Registered with the Registrar of Newspapers for India under R.N.I 53640/91
Vol. XXIX No. 4, June 1-15, 2019
My first memory of Muthu Aiyah, my maternal great uncle, was of a jovial, thoughtful man who could be sharp if he felt you were being facetious. He was never one to play to expectations and he expected you to be thoughtful when you were speaking with him. But he was also one amongst many elder relatives who I spent time with every summer. I don’t remember thinking of him with any type of specificity until the summer before I turned thirteen, when I went to see a lecture of his on Madras architecture.
It was a version of his classic lecture pulled from Madras Rediscovered, a lecture that I would hear many versions of over the next fifteen years. Until that point, I came to India every summer, feeling listless and despondent about the heat, the water, the food, and the relatives who were impossible to pick apart but all seemed to ask the same boring questions to every child they came across. But for some reason, that day, I was more engaged. I took copious notes during the lecture and later cross-referenced them against a recent edition of Madras Rediscovered before sitting down with my grandfather and planning out an ambitious tour of all of the major architecture of Madras. We spent days going to government buildings, museums, churches, and monuments – crossing from one end of the city to the other to enter often empty buildings maintained by quiet caretakers. I discovered a wealth of history and culture that I never could have imagined, feeling like I had opened the door into a hidden world that only Muthu Aiyah was privy to. At the end of that trip, I excitedly went to tell him about all of the visits I had made and how fascinating it all was. I remember how his eyes lit up and he talked with glee about the importance of remembering this history.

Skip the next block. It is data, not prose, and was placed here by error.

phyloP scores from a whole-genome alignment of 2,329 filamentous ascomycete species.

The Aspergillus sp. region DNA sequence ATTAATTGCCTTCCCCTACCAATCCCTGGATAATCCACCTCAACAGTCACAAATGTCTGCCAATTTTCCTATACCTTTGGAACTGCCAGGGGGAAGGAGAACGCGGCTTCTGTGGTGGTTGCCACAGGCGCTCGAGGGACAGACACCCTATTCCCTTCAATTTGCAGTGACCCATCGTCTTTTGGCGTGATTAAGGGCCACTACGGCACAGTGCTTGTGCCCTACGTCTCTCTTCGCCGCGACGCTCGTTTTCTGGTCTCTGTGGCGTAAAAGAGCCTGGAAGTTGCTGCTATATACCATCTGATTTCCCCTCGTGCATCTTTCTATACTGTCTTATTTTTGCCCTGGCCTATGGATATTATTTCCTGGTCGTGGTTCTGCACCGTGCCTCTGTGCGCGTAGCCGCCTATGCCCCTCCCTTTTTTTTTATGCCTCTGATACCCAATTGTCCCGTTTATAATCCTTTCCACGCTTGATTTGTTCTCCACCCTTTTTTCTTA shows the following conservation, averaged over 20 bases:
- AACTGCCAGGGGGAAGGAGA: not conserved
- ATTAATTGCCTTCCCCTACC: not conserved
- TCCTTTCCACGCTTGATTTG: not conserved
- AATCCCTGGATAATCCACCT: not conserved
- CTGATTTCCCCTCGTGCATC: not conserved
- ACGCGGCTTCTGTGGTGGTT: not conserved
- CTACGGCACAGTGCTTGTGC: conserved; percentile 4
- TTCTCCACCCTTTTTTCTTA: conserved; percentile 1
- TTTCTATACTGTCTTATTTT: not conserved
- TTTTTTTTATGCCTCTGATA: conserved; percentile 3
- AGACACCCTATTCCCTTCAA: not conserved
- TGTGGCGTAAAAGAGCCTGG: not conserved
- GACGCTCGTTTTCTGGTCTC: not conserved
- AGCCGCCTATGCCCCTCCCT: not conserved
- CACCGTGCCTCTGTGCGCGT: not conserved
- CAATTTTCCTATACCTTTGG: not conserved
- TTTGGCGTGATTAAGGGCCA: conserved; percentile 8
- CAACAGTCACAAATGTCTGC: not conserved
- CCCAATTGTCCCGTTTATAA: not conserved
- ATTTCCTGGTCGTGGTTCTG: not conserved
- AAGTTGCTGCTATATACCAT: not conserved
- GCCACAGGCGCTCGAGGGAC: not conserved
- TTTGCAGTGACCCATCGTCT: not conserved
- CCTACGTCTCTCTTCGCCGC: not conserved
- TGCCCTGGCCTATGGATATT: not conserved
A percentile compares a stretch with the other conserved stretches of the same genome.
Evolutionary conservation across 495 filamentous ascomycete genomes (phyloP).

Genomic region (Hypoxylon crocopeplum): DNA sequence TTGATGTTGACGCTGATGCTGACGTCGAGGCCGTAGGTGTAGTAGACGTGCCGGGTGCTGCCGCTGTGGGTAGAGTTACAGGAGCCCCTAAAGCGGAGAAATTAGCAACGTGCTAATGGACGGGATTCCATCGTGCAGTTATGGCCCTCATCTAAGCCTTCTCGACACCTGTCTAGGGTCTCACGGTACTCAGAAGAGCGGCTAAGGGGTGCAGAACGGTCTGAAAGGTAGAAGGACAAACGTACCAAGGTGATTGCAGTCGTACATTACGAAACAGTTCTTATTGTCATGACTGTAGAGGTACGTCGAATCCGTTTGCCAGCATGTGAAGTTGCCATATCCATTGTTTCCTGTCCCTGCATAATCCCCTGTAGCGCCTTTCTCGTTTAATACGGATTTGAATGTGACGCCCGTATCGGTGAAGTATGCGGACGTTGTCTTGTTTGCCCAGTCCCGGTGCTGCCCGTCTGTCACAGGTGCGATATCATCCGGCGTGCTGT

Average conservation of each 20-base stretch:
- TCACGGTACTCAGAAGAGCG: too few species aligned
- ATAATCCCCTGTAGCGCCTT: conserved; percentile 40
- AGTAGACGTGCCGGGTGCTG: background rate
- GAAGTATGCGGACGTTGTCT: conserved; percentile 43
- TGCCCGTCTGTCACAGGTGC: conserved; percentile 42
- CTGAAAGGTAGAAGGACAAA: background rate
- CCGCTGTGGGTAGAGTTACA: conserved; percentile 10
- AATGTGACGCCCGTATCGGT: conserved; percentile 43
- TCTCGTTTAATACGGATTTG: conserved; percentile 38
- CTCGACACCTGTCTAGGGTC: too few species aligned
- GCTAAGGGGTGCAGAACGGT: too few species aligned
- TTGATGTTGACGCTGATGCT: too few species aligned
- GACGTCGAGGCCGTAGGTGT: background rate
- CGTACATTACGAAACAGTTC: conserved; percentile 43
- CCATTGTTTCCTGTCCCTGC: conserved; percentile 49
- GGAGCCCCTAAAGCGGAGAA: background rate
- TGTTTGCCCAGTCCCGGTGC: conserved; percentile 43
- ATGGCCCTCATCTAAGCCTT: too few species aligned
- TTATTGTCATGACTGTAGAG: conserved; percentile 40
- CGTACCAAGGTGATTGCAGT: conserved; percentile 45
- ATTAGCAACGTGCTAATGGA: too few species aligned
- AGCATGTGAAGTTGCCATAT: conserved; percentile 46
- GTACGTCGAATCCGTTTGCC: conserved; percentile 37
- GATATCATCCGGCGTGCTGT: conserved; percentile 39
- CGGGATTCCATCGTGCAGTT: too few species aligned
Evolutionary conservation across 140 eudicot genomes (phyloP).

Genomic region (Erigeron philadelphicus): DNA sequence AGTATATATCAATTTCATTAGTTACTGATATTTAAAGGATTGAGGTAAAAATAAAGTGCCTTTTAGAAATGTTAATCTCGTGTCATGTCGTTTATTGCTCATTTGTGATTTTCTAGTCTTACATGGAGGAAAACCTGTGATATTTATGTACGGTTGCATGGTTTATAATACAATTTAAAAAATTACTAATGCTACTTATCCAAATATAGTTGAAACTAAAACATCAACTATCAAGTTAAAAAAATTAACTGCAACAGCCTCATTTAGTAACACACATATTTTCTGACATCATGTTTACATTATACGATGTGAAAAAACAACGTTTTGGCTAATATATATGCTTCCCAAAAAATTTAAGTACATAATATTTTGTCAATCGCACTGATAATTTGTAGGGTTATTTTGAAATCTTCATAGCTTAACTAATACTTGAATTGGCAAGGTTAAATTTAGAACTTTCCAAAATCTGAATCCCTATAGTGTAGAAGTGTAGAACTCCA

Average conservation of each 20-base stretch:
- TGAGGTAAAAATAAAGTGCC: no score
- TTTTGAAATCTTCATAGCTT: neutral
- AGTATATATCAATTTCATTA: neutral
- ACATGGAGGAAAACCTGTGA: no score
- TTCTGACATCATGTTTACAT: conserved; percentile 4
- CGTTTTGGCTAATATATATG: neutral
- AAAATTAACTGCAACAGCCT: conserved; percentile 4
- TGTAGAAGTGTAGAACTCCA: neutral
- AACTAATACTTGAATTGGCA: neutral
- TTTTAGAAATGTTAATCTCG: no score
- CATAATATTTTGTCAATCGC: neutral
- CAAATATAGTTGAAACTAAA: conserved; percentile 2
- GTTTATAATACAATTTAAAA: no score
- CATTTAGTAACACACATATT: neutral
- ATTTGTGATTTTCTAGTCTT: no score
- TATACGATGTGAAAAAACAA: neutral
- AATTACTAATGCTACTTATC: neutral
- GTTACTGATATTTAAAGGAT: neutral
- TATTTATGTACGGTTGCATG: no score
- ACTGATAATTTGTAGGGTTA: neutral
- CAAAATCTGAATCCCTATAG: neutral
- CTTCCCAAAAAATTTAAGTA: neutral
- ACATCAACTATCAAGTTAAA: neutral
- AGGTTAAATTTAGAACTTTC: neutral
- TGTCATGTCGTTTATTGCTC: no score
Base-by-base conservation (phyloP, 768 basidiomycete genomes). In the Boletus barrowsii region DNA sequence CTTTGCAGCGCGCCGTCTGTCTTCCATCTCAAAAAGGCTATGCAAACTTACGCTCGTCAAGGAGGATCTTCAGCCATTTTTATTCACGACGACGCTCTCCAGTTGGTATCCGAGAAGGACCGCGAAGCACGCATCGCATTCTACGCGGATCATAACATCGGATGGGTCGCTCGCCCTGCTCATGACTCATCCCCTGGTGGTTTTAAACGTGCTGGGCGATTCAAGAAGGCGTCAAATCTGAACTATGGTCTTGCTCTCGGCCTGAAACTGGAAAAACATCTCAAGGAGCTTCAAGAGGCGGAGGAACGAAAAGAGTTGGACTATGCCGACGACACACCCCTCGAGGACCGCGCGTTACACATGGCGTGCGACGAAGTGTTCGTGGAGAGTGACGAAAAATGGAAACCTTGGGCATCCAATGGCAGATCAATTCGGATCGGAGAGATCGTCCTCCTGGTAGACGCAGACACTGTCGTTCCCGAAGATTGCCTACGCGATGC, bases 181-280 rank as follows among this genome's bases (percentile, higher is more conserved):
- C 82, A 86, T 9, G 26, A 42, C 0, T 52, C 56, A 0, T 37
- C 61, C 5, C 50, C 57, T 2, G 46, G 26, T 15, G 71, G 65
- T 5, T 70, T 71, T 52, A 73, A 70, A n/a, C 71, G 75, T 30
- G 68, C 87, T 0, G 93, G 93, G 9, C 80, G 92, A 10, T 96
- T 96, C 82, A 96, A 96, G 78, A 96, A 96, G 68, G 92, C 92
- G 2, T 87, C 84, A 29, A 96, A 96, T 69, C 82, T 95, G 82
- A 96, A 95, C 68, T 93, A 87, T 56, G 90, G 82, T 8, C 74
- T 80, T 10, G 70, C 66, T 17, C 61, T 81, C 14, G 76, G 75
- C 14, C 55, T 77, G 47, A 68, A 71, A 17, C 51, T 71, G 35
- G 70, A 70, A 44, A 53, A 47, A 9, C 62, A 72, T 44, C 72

From that summer on, his house was always one of my first stops when I got to Madras. I would tag along to lectures on military history and sports, architecture and art, book clubs and film clubs. I was his little shadow in a churidhar and braids, with an odd American accent and, as he used to say, marbles in my mouth. But we were kindred spirits. I don’t think I ever met anyone who understood me the way he did – both my curiosity and my insecurities. He was never condescending, even though I was very young and a girl. Instead, he encouraged me and challenged me and expected me to engage like an adult.
I last saw him in December and was awed at his strength and fortitude even in the face of his illness. When my father called to tell me that Muthu Aiyah had died, I felt an immense sense of loss. But the more I reflected on it, the more I realized that he had one of fullest lives of anyone I have ever known. He touched more people and was more unselfish with his time than any three people combined. The impact of his writing, his talks, his advice, and his kindness will be evident in the city’s newspapers, books, and history for a long time to come. And his legacy is one of openness and generosity – a spirit that I hope to hold onto and apply to my own life. If I can have even a quarter of the impact that he had on this world, I will be proud of what I have given back to the people and institutions that are a part of my life. Muthu Aiyah, you are dearly missed, but never forgotten.